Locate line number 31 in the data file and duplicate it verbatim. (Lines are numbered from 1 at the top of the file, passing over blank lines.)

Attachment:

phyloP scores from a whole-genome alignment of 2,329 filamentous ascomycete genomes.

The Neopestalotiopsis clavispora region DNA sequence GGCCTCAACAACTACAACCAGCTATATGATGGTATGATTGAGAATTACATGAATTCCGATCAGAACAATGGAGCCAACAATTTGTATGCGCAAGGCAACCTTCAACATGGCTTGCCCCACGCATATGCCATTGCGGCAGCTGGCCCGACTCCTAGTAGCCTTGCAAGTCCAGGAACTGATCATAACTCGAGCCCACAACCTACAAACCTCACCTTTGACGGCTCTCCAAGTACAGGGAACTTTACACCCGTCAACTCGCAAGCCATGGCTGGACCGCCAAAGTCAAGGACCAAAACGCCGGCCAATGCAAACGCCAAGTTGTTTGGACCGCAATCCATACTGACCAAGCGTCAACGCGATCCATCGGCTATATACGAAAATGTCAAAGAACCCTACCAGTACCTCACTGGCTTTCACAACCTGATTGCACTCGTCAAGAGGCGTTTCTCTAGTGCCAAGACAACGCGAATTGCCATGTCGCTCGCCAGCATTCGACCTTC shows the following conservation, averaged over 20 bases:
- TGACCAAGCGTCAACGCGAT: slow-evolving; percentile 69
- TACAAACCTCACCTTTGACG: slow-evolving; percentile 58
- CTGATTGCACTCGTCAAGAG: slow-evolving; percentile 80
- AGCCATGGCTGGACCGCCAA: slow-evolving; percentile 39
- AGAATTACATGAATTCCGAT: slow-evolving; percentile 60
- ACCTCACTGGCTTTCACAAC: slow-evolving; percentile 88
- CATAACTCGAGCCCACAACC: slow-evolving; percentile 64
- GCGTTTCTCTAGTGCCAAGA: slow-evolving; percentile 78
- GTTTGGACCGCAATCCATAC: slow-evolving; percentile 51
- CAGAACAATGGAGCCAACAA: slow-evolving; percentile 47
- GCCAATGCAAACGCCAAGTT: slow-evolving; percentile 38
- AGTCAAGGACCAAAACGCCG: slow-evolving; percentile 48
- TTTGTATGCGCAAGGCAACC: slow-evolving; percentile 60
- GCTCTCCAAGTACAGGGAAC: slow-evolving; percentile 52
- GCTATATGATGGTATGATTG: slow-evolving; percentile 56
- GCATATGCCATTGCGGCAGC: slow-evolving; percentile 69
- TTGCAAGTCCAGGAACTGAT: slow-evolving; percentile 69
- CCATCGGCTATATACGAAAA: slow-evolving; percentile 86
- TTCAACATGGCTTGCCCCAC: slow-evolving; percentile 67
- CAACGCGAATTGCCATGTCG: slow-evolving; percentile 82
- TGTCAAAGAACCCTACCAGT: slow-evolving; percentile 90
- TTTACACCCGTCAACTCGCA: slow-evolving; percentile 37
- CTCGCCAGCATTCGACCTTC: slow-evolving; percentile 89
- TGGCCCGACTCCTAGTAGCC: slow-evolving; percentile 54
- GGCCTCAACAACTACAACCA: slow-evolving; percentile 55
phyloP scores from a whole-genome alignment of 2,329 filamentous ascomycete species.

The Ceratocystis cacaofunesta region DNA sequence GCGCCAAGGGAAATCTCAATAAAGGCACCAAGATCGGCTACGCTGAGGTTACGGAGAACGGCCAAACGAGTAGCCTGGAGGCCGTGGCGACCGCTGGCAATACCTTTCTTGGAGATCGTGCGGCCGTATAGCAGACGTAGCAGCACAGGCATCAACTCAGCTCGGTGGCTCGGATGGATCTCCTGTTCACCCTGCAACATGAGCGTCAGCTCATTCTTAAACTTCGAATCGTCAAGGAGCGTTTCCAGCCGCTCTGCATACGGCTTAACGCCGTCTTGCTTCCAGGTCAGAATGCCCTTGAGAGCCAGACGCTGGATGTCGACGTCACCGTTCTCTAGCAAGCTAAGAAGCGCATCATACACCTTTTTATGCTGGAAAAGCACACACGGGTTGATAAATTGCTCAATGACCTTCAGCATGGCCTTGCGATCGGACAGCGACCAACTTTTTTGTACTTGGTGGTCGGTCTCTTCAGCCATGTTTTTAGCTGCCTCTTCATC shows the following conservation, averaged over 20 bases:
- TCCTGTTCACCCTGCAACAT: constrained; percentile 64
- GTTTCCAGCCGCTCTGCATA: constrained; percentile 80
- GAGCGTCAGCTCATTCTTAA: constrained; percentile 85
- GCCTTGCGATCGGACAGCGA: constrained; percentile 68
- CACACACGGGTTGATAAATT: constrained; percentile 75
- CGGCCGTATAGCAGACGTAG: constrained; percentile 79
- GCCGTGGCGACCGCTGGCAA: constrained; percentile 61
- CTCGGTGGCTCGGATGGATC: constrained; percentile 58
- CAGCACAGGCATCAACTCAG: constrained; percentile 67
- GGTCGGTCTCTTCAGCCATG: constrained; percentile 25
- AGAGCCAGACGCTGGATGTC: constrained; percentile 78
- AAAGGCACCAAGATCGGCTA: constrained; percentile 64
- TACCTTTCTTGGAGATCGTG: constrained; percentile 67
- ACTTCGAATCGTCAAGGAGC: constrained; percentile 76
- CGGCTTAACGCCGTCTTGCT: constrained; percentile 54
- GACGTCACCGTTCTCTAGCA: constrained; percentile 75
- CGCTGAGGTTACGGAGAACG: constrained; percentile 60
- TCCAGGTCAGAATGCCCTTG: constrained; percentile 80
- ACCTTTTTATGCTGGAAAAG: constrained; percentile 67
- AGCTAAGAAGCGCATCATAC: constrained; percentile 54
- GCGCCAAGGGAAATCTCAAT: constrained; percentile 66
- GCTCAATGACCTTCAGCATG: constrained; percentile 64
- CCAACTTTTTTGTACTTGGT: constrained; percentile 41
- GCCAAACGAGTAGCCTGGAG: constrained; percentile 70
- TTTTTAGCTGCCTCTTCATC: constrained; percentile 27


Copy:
- GTTTCCAGCCGCTCTGCATA: constrained; percentile 80